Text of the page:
On the Lege: Freshman Watson Thrives in Senate Environment
Lege is preferable to City Hall for former mayor
Freshman senators do not ordinarily make significant political strides during their first legislative session, but Kirk Watson has managed to rack up some noteworthy achievements from his low-profile perch on the bottom rung of the Senate seniority ladder.
This doesn't surprise anyone familiar with the former Austin mayor and 2002 Democratic candidate for attorney general. To understand Watson is to understand his political ambitions, which are always apparent. Watson may owe some of his first-term success to fellow freshman Dan Patrick of Houston, a resident irritant. Compared to shock-jock Patrick, trial lawyer Watson is a sweetheart. Last week, Patrick's ego-driven brashness nearly drove Rodney Ellis over the edge as the senior senator tried to lay out a bill that would expand insurance coverage to include mental health. "I'll sign up right away," Ellis declared after the measure passed, despite Patrick's amateurish protests over the bill arriving on the floor without the freshman's amendments.
By contrast, Watson has demonstrated a willingness to temper his ego and hurry-up attitude characteristics that served as both a blessing and a curse during his Austin mayoral tenure to adapt to the genteel and carefully measured climate of the Senate. Perhaps his most remarkable feat so far has been the passage in the Senate of a greenhouse-gas emissions bill. The measure, Senate Bill 1687, could not have passed without the overwhelming support of the GOP-dominated Senate, especially when Gov. Rick Perry and other Republican leaders remain in denial on global warming. It was heard Tuesday in the House Environmental Regulation Committee, where it was left pending.
Watson also easily moved his e-waste bill through the Senate; it would require computer retailer-manufacturers in Texas to provide free pickup and recycling services to consumers. That one's also pending in the House Environmental Regulation Committee. On another environmental measure, Watson was the lead author of a bipartisan bill designed to add muscle and money to jump-start an existing (yet idle) state Clean School Bus Program.
"I'm really pleased with the session," Watson said late last week. He was still riding the high of passing the greenhouse legislation a few days earlier. The former mayor wisely credits his more seasoned peers for helping him move his bills, either in one piece or as progressive-tinged amendments to major bills relating to transportation and the utility market. Working with Republicans Troy Fraser and John Carona and Democrat Judith Zaffirini, he was able to make his mark on legislation relating to utility control, toll roads, and higher education. "My name may not be on them," Watson said, "but I found a way to get them out there."
No ZoningWatchdog activist Tom "Smitty" Smith, who heads the Texas office of Public Citizen, didn't always see eye to eye with Mayor Watson, but he gives Sen. Watson "a good solid 'A' for his first session." Smith took a couple of seconds to consider a fitting description for Watson's showing. "His performance has been probably 'stellar' is the best way to put it. He's a very, very thoughtful and effective member of the Senate. He knows how far to go, and he is able to take principled stands without irritating other members by pushing too far at a time when he doesn't have the majority."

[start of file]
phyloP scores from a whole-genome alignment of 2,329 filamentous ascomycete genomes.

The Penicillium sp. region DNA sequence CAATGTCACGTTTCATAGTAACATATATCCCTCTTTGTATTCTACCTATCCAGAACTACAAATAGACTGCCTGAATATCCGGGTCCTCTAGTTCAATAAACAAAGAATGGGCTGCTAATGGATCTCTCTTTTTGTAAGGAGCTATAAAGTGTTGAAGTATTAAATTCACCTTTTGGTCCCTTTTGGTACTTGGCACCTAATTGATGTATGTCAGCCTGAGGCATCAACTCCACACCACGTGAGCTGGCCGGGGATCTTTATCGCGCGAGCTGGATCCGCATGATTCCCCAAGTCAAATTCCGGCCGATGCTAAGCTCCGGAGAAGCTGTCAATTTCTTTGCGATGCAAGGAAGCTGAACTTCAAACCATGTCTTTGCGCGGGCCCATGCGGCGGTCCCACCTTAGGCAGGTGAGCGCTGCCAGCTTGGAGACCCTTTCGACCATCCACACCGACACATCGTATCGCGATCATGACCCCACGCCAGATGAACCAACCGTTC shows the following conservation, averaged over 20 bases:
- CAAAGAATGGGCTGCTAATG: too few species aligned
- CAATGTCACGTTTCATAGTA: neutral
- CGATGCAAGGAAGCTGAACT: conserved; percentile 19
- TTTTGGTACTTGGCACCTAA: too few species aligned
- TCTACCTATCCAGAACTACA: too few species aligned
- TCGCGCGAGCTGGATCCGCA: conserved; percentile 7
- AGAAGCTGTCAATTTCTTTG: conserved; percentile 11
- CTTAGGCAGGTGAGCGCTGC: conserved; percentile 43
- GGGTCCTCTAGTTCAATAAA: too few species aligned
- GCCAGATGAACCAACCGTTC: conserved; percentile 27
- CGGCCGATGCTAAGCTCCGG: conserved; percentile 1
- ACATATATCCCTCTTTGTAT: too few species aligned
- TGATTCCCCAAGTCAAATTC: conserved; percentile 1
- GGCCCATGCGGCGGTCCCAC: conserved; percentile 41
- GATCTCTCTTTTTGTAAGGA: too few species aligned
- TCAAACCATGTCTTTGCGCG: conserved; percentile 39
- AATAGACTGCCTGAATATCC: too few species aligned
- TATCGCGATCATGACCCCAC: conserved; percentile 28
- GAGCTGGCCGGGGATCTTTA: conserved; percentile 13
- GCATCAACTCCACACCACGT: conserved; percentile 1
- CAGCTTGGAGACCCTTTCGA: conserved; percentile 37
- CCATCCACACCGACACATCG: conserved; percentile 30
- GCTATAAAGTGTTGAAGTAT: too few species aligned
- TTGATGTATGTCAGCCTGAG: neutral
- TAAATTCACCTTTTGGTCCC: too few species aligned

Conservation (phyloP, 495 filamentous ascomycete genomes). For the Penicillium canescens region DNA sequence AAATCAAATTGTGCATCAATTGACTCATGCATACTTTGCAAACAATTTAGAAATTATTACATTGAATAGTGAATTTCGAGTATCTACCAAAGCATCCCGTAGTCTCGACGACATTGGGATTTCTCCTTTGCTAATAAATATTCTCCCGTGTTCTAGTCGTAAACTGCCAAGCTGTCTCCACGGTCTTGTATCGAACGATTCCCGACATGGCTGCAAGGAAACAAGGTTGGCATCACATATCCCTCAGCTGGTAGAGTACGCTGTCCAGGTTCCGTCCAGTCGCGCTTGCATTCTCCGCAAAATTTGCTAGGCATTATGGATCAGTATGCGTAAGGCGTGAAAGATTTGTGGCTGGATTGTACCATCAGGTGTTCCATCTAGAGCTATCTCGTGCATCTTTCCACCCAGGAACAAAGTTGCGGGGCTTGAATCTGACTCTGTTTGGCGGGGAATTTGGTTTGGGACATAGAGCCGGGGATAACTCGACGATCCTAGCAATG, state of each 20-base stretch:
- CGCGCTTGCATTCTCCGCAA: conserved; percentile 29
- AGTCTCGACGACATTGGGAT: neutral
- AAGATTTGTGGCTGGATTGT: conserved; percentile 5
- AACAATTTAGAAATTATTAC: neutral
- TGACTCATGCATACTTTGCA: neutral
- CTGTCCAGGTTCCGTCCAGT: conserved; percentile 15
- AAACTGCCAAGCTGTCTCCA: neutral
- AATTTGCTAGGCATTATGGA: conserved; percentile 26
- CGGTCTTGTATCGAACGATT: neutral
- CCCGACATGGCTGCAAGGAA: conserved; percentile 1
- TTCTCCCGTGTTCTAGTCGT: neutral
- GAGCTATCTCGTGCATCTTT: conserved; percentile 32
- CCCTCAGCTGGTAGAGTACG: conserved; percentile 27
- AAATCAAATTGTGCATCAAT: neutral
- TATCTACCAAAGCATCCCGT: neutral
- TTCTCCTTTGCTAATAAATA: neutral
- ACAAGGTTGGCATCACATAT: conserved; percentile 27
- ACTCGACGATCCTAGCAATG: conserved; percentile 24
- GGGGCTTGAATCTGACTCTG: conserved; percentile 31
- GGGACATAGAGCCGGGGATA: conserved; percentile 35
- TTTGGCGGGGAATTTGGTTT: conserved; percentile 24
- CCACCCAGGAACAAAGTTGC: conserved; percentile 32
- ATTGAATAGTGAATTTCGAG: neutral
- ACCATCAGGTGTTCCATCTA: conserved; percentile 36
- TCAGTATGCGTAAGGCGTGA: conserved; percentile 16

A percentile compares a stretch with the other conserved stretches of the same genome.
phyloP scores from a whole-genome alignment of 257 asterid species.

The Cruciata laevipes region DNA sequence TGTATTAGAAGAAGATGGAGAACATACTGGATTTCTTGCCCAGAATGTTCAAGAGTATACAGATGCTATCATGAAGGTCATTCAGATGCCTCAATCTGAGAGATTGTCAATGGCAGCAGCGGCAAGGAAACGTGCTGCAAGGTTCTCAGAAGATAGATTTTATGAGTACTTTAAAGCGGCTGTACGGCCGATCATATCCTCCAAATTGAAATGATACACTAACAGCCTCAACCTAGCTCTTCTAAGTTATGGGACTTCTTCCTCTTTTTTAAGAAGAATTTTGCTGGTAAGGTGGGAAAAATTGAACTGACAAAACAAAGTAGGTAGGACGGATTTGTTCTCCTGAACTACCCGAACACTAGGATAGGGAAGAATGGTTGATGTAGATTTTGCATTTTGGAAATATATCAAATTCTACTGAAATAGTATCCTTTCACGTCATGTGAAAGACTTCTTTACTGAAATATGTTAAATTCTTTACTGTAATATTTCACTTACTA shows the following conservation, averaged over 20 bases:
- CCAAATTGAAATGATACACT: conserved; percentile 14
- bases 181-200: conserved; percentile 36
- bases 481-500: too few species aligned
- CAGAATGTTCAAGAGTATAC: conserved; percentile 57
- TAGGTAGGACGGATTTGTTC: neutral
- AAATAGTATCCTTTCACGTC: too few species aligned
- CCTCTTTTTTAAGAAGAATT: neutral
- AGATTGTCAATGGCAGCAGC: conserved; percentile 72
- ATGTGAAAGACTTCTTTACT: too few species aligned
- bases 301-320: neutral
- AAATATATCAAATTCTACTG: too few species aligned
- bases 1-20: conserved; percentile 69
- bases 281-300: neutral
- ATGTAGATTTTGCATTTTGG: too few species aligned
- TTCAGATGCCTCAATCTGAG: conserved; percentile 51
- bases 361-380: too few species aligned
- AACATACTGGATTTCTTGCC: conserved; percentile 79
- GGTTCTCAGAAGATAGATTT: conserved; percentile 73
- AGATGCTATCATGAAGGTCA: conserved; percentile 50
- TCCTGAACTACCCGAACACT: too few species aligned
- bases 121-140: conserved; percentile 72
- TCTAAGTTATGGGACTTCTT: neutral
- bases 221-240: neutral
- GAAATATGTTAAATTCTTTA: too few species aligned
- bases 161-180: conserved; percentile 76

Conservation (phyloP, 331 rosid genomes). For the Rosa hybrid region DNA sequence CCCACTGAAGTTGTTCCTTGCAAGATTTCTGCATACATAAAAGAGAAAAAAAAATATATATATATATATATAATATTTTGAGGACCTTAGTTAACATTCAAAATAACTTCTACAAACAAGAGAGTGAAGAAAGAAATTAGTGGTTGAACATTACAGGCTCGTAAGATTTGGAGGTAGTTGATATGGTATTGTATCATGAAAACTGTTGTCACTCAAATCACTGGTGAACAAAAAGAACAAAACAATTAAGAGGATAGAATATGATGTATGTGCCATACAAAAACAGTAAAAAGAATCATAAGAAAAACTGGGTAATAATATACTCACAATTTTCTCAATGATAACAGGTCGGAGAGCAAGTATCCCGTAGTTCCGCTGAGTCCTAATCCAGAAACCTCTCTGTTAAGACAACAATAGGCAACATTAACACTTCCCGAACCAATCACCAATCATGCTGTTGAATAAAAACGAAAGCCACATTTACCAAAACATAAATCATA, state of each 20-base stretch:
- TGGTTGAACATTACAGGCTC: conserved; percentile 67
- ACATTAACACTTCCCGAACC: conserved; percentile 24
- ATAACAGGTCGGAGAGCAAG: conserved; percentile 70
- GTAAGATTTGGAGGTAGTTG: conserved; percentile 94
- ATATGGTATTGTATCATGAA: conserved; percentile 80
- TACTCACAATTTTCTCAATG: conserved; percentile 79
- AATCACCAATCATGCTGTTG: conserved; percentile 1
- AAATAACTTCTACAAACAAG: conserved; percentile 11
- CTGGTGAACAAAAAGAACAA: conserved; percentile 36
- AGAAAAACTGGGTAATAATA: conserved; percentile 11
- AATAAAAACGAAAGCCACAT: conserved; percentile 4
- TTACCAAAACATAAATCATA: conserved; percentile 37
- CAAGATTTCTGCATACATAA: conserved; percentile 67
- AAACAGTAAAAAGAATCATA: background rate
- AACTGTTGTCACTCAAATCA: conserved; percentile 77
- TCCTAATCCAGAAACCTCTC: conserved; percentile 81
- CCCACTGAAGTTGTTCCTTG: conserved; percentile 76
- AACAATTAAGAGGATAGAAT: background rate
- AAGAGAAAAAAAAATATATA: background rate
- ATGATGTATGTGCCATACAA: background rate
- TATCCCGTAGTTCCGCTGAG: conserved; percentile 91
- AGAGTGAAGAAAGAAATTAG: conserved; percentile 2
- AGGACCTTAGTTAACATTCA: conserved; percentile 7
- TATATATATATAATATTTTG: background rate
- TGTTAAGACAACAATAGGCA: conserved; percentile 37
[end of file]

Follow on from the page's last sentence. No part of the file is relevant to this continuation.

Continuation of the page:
Smith and other Watson observers agree that the trial lawyer's traits are better suited for the rough-and-tumble Legislature than for City Hall, where his powerful personality often would run up against a system bound by its weak-mayor form of governing. Watson has come a long way since his days of shooting from the hip and inevitably ticking off one special interest or another. "He seems to be avoiding many of those kinds of problems in the Senate," Smith said. "There were times as mayor when he ran afoul of environmentalists and developers, for different reasons, and when he was going faster than the council could keep up."
The freshman senator doesn't speak ill of his time as mayor, but from his vantage point in the Legislature, it's clear that his City Hall stint is far behind him. "You know," he said, "I haven't had to listen to a single zoning case, and so by definition, I may be having more fun right now."
Even with all the accolades he's collecting, Watson, as most people who know him know, bears watching closely. After all, this is the same man who practices law at the politically influential firm of Hughes & Luce, which suggests that the senator won't go too far out on a progressive limb without checking in with his business constituents. He had their support on his environmental bills. On meaty give-and-take issues, Watson loves the thrill of pulling different folks together, if only temporarily, to achieve a common goal. "When I was mayor, the part of public policy that I enjoyed the most was that I was able to build a coalition around an issue," he said.
Indeed, Watson received high marks for his consensus-building abilities as mayor, but most of his successes were limited to the early part of his first term, before everybody he had pulled together pulled apart. The broader diversity of the Legislature provides a larger playing field for Watson to sharpen and hone his coalition-building skills on statewide policy issues. "I'm back in a position to have the kind of contact with people that I enjoy, where I feel like I'm working day to day, hour to hour, and somehow having a positive impact on people's lives," he said. "I just like being in the service realm."
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